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4. Sales Force


new internationalist
issue 168 - February 1987

4. Sales force [image, unknown]
Colonial patterns of trade often survive to the present day - leaving developing countries selling low-priced commodities to the rich world and buying expensive manufactured goods in return.

This is a really nice place you've got here. Tasteful but not ostentatious. Very comfortable.

Well, thank you.

The pastel shades of (petrochemical-based) paintwork with the occasional (Indonesian) batik print And the odd (Indian handicraft) rug scattered on the (polypropylene) carpet. The sound! Flight of the Condor (haunting Andean pipe music) winging its way out of the (Japanese, brushed aluminium) music centre.

Love the blouse. (Nicaraguan) cotton but very nicely cut (in London) and a very striking (aniline-dye-based) purple.

Violet, to you.

Multinational, there's no other word for it

Doesn't sound quite right. What about 'multicultural'?

OK. That too. A living example of the triumph of global trade. Hands across the sea for a mutual embrace and exchange of international skills. An explosion of creativity, fusing and mutating endlessly in a swirling cycle of rebirth and invention...

All right, all right. I do my bit. Trade, as you point out, makes the whole world richer.

It's annoying that some people aren't more grateful for this. In fact Third World countries have been complaining about trade ever since they realized that they were the Third World.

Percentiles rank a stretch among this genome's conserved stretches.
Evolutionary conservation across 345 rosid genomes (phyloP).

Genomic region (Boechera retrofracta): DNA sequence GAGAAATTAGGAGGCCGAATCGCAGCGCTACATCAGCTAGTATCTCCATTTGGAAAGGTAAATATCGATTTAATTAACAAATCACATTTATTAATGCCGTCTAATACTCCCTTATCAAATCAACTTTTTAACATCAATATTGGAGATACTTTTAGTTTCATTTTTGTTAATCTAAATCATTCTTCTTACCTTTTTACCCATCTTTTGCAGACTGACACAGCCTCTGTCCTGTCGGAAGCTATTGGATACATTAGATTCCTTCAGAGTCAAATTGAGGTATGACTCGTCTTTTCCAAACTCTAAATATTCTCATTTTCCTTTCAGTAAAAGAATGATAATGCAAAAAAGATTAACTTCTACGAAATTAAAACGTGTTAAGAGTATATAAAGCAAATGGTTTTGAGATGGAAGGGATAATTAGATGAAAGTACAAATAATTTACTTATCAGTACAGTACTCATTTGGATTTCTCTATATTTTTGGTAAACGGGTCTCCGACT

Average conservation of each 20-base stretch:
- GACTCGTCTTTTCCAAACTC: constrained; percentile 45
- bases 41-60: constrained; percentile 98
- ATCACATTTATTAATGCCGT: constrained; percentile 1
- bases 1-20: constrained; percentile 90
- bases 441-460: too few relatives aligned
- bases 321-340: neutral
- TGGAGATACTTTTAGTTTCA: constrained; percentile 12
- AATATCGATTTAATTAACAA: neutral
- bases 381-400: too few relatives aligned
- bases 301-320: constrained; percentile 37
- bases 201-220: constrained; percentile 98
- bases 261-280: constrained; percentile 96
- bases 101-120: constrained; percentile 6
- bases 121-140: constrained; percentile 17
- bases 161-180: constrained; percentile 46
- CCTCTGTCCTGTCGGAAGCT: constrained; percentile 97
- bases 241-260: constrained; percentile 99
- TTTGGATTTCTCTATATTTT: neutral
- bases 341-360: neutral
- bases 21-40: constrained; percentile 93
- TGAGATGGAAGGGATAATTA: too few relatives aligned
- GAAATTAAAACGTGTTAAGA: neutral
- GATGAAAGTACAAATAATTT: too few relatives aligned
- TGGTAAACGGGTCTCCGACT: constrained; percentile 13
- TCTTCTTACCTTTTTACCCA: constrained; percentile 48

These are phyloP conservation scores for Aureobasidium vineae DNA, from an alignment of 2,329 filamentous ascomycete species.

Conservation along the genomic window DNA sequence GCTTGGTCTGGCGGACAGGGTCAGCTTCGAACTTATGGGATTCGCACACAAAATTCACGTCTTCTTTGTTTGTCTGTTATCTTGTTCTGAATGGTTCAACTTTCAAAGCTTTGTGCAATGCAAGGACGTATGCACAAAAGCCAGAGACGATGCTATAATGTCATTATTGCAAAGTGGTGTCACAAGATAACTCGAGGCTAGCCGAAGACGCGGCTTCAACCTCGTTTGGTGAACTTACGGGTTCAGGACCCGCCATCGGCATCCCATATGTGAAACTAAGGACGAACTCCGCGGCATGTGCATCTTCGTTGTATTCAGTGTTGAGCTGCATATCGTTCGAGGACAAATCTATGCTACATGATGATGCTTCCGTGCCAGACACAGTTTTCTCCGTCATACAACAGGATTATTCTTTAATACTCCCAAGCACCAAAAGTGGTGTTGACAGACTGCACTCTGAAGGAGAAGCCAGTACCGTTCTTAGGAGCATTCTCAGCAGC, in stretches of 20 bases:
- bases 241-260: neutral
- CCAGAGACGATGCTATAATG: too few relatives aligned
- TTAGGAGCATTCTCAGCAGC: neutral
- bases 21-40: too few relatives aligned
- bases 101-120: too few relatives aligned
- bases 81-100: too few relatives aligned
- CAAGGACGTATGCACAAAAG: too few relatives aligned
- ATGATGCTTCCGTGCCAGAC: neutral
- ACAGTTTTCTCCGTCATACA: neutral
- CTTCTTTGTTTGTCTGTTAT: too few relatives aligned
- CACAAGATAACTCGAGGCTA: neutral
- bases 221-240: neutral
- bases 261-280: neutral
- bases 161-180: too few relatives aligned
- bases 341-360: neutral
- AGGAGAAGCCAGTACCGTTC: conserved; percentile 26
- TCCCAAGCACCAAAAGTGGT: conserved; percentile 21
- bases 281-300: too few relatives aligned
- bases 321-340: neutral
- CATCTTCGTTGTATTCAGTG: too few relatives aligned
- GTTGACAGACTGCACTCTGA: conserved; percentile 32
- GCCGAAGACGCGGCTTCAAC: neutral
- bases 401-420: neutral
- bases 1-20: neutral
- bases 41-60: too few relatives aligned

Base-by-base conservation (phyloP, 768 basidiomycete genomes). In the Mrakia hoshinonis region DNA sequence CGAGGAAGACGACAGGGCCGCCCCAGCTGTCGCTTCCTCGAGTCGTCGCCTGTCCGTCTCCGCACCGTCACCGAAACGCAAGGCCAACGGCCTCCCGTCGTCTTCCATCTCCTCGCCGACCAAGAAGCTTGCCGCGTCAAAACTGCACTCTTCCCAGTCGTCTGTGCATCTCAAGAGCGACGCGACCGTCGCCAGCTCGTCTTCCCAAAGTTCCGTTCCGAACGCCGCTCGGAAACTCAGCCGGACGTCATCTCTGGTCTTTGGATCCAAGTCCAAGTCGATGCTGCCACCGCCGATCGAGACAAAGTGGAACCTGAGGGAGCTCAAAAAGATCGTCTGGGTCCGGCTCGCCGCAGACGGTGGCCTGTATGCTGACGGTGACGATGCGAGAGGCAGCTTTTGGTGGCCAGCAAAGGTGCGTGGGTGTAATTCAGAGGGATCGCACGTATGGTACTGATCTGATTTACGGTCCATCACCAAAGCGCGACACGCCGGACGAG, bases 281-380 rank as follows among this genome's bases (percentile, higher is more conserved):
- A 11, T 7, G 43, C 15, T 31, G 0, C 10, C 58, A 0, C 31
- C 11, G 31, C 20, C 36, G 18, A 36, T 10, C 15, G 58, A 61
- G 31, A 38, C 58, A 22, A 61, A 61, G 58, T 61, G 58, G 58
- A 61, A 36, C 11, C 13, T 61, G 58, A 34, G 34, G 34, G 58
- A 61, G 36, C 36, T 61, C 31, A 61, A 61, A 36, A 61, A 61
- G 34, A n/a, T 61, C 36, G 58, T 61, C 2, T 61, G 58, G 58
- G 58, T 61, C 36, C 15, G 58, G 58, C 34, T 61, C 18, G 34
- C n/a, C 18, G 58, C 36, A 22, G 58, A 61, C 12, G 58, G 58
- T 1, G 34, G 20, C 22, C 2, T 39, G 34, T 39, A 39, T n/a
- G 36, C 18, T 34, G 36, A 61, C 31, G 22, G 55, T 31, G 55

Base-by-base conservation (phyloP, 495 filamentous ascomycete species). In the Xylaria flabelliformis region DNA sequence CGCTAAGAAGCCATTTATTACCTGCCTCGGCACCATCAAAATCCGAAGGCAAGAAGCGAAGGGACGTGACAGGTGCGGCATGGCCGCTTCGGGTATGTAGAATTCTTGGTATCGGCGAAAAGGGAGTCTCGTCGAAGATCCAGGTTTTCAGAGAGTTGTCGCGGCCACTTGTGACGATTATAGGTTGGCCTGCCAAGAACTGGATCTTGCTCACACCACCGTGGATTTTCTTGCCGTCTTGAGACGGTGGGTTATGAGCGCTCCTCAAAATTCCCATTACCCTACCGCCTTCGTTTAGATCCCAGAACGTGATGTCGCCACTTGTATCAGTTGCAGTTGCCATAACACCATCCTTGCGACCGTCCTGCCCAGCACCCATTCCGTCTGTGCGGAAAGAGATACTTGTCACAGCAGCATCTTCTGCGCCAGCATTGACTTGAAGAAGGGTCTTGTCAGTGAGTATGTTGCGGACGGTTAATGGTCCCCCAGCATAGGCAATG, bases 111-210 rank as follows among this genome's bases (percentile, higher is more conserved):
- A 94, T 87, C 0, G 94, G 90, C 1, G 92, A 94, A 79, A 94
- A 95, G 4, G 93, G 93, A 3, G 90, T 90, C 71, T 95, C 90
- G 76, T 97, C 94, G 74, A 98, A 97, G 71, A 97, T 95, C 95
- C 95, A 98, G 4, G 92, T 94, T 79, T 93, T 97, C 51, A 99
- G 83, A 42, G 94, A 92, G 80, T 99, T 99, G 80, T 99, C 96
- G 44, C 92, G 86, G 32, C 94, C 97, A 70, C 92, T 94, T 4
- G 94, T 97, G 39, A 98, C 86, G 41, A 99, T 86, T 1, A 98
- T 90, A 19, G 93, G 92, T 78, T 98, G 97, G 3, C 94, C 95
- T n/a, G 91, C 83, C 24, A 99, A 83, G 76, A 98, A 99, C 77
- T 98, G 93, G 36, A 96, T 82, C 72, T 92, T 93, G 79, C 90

When many of them were colonies it seemed natural enough (to the West at least) that Africa, Asia and Latin America should be the producers of raw materials like cotton or cocoa and that the more developed countries should transform these basic products into such technical feats as duvets and Mars bars.

We, after all, have the machinery and the skilled workforce and they have the sun and the fields and the farmworkers. The West's 'comparative advantage' is in manufacturing so that's where we focus most of our energies.

Fair enough.

No. Unfair enough as it turns out. While free trade might make the world as a whole richer, this says nothing about how this wealth will be distributed. In the event the richer and stronger countries have taken the lion's share.

The developing countries cottoned on to this. And in the 1960s they started to complain vociferously about the way the world's trading system was working.

They said that what are called the 'terms of trade' were working against them - the prices they got for the goods they tended to specialize in (raw materials or 'commodities') were falling behind the prices of the things they had to buy (largely manufactured goods).

Time to put up their prices.

Unfortunately (for them) they don't have much control over these. Commodity prices in a cut-throat international market place are set almost entirely by supply and demand. If too much tin is being produced anywhere in the world the price plummets everywhere in the world. And countries like Bolivia, which specialize in producing tin, find themselves in deep trouble.

But that's the same for everybody. What about the people who make tin cans? If they manufacture too many the price will drop.

True. But nothing like so sharply. Companies like Metal Box which make tin cans also make lots of other things, from plastic bags to cardboard cartons. If too many cans are being produced they can switch to something else. So the prices of manufactured goods tend not to fall so much when the demand for them falls. All that happens is that fewer are produced.

Bolivian tin mines are nothing like so flexible. The miners can only dig out of the ground what they find there - and usually they find tin.